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The new documentary Pressure Cooker starts off reminding one of an episode of Montel Williams; the story pressure_cooker_xlg_1.jpgcenters around Wilma Stephenson, a tough-talking teacher determined to turn kids around with her boot camp discipline.  Stephenson is a legend in Philly’sFrankford High School system, known for her ability of take students left behind by the school system and turning them into scholarship-worthy chefs.  Her record is undeniably impressive but surely not everyone will warm to a bombastic teaching style that involves meddling in kids romantic lives and telling one insecure teen girl that her eyebrows look ugly.  A little of Stephenson’s tough love goes a long way, that goodness that Pressure Cooker quickly put her on the sidelines to give the earnest and overwhelmed students their place in the spotlight.

Directors Mark Becker and Jennifer Grausman capture a rich portrait of the lives of working class African Americans, seen through the eyes of its adorable and hard-working kids, all whom love their families yet feel the need to break out of their worlds to see a life beyond.  It is never discussed directly but it seems a crime that kids this dedicated should have to struggle so hard to educate themselves and develop their potential.  The world of gourmet food preparation hardly seems to be their first love yet it might be their best ticket out of impoverishment so they’re each holding on through Stephenson’s badgering lessons for dear life.  Particularly engrossing is youngFatoumata , who arrived from Mali not speaking English four years before, and is now on her way to a scholarship, partially based on her ability to carve potatoes into multi-faceted little gems.  She gives a speech to the judges about the differences in opportunities in Mali and America that would seem like flag-waving propaganda if her own story did not speak with such authority.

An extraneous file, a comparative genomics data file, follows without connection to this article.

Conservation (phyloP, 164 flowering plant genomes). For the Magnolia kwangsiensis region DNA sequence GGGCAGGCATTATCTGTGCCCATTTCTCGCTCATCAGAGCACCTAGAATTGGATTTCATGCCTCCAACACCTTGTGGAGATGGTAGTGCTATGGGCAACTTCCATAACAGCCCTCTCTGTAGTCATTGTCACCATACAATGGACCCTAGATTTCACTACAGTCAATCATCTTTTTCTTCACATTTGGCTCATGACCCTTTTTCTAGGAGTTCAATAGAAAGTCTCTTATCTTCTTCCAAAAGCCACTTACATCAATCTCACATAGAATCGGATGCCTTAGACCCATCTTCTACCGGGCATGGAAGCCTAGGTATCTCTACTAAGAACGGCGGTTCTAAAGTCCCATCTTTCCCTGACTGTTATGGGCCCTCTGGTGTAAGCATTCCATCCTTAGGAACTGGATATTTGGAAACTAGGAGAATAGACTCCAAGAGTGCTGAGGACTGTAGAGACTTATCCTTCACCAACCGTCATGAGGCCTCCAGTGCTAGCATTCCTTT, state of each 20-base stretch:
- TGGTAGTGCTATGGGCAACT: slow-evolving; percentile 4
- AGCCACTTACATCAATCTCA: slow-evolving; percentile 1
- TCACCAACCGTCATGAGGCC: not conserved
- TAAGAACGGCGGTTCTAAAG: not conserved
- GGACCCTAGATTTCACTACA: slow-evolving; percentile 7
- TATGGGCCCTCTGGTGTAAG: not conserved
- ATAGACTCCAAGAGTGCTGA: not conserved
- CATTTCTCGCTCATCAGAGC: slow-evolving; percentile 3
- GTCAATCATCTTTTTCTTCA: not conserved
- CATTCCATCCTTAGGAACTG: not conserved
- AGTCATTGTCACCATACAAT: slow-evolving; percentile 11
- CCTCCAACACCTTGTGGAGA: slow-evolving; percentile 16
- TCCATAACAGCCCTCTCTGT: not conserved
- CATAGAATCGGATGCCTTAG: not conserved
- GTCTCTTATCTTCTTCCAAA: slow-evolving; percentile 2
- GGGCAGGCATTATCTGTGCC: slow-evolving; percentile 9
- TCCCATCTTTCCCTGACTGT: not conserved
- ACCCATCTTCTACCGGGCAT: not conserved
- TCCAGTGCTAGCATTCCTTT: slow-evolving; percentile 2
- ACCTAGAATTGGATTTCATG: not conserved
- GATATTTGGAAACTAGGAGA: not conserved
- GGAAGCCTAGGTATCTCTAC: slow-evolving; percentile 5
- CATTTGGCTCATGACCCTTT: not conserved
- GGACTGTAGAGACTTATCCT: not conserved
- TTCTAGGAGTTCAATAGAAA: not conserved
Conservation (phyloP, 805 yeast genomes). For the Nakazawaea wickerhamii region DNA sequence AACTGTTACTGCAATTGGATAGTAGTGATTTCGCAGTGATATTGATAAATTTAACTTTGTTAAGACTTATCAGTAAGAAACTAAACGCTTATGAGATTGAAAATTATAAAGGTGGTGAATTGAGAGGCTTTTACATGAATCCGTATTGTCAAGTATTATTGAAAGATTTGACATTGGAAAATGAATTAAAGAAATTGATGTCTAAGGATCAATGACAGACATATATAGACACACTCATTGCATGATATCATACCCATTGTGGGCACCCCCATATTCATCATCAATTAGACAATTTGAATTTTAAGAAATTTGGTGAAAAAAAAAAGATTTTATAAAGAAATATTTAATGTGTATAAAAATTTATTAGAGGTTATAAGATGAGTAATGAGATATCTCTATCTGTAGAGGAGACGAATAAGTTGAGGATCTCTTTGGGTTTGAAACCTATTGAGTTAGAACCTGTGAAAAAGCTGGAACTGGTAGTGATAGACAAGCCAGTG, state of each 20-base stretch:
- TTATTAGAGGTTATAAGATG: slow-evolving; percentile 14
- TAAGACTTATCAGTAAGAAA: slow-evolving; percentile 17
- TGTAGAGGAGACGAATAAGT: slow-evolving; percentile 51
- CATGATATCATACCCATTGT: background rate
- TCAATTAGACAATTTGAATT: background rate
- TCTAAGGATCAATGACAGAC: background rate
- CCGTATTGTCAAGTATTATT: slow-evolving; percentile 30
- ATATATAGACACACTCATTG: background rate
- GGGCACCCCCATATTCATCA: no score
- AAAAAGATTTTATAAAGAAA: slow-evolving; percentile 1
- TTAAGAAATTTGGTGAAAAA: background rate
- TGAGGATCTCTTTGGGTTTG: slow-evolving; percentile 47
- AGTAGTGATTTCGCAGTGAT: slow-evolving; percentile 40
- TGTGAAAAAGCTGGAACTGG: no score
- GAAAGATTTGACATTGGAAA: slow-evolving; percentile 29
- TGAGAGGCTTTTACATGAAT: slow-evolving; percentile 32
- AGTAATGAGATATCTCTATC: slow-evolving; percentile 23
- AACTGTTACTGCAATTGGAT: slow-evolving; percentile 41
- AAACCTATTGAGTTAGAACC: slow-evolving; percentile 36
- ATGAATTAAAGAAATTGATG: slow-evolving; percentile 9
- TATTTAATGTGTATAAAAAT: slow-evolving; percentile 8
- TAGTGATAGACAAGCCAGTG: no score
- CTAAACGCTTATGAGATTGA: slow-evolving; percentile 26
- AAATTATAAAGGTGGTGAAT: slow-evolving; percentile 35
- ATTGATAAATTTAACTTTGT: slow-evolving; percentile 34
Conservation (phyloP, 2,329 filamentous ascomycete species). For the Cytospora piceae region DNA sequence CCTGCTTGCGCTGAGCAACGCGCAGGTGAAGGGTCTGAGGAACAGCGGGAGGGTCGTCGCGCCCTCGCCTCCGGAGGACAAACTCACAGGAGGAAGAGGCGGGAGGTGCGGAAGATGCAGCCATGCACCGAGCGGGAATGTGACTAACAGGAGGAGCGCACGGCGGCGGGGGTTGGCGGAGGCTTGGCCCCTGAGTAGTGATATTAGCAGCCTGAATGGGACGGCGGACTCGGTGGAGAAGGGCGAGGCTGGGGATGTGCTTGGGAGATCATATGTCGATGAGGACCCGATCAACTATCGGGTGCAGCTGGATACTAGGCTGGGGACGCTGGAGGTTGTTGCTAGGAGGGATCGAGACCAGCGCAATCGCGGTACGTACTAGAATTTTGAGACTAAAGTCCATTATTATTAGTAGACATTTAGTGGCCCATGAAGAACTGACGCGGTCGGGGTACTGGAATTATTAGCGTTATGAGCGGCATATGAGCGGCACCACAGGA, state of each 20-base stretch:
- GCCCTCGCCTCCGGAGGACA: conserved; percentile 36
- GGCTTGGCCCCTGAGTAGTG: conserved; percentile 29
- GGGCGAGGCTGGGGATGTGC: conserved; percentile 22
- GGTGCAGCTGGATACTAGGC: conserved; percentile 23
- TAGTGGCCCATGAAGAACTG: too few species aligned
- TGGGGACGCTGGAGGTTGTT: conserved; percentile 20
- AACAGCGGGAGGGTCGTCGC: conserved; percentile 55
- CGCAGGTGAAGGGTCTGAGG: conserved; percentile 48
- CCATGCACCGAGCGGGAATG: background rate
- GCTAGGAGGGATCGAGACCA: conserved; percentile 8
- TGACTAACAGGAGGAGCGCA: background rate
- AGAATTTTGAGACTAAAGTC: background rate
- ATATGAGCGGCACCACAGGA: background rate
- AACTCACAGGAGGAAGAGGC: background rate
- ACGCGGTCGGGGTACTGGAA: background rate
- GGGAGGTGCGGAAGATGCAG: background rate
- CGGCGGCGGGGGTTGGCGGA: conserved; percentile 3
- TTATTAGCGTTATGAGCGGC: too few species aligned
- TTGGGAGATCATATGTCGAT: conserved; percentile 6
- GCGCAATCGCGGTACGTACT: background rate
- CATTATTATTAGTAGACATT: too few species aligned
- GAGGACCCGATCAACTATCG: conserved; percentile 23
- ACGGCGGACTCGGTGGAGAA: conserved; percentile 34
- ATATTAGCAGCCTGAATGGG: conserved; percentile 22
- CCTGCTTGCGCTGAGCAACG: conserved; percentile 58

We see these kids at their churches and at cheerleading practice and we see them struggle to explain fine cuisine to their skeptical, Fritos-eating families.  Then when Ms. Stephenson cracks the whip they’re back to deadly serious lessons on how to make a perfect crepe, with the full scholarships that hang in the balance possibly meaning the difference between a future as a high-paying chef or a future ringing out customers at the nearest big box store.  Pressure Cooker should have given us a little more info about the curriculum and Ms. Stephenson’s own story but on scholarship night, with futures hanging in the balance, this diverting doc cooks up its drama with enough nuance to escape its reality TV set up, if perhaps just barely.